Dish poetry editor Alice Quinn writes:
Michael Longley’s The Stairwell, just published by Wake Forest Press, the premier publisher of Irish poets in America, is his thirteenth collection. He has also edited 20th Century Irish Poems and selections of the work of some of his favorite poets—among them Louis MacNeice, Brendan Kennelly, and Robert Graves, and he is the author of a winning memoir, Tuppeny Stung. He is a superb elegist and his poems about birds, children, and the natural world – exquisitely delicate – are among his most enchanting, often just four lines long, or two.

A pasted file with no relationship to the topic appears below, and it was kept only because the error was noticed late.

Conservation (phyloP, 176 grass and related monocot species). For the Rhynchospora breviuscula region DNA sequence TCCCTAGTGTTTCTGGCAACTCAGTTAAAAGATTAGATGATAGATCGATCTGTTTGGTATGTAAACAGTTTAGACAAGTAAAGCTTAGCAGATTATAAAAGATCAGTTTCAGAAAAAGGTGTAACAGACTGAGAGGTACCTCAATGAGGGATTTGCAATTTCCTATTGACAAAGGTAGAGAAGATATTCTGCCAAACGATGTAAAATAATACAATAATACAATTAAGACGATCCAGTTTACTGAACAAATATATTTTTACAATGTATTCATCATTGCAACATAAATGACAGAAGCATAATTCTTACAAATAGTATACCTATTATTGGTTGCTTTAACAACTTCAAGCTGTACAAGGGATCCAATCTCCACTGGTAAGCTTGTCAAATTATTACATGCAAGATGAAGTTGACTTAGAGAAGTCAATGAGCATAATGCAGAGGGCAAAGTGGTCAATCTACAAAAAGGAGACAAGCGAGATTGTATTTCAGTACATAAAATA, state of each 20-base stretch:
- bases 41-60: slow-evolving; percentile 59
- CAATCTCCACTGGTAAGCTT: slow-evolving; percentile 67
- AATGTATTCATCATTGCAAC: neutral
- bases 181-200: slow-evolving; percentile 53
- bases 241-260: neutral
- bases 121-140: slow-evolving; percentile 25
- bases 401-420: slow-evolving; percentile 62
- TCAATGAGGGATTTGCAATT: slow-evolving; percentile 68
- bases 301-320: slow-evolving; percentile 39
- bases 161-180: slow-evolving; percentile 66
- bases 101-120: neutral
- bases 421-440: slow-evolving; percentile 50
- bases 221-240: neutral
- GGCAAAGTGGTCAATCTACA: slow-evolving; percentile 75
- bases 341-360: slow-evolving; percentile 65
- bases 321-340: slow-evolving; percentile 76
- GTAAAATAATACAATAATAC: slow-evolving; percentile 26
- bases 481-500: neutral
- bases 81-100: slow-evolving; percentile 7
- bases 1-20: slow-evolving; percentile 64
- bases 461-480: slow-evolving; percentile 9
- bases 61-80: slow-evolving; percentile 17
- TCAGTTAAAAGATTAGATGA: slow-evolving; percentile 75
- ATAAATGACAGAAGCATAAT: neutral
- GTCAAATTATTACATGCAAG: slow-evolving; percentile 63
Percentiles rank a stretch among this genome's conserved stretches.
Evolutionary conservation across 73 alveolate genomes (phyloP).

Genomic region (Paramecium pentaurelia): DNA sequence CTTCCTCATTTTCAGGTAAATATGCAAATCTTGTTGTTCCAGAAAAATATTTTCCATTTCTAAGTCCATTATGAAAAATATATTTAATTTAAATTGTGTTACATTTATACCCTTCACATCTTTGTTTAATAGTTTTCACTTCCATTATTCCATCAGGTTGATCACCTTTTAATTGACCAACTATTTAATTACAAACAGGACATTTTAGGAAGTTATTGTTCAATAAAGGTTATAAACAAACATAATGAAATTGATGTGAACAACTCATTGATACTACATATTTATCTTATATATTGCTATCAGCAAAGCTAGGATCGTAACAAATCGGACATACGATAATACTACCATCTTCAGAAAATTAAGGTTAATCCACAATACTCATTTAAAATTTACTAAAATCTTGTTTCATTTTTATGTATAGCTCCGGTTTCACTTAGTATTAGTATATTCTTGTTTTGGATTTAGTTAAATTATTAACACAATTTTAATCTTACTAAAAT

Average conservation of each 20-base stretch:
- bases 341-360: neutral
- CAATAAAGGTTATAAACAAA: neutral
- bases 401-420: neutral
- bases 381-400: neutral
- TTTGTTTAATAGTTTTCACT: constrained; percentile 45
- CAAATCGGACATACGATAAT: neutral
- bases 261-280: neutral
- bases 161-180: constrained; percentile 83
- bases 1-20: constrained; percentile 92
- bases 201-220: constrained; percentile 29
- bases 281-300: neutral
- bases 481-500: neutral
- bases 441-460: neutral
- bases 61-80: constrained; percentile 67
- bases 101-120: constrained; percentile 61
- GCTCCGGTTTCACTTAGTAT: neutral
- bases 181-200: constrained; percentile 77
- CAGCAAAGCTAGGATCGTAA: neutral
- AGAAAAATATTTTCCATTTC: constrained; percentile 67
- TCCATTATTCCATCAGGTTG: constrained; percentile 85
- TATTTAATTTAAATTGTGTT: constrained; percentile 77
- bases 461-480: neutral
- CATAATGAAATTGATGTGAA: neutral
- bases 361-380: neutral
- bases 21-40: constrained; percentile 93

We’ll start with four of these shorter poems:
“Maisie at Dawn”:
Wordless in dawnlight
She talks to herself,
A waterlily budding.
Following the ponies’ hoof-prints
And your own muddy track, I find
Sweet pink nipples, wild raspberries,
A surprise among the brambles.
at the Memorial to the Murdered Jews of Europe, Berlin
It must have been God, or rather, Yahweh
Who scattered the granite slabs with hailstones
And threw them from His Hand so accurately
Not one Jew was uncommemorated.
They kept you refrigerated for days, my twin.
I kissed your forehead where the frost was fading.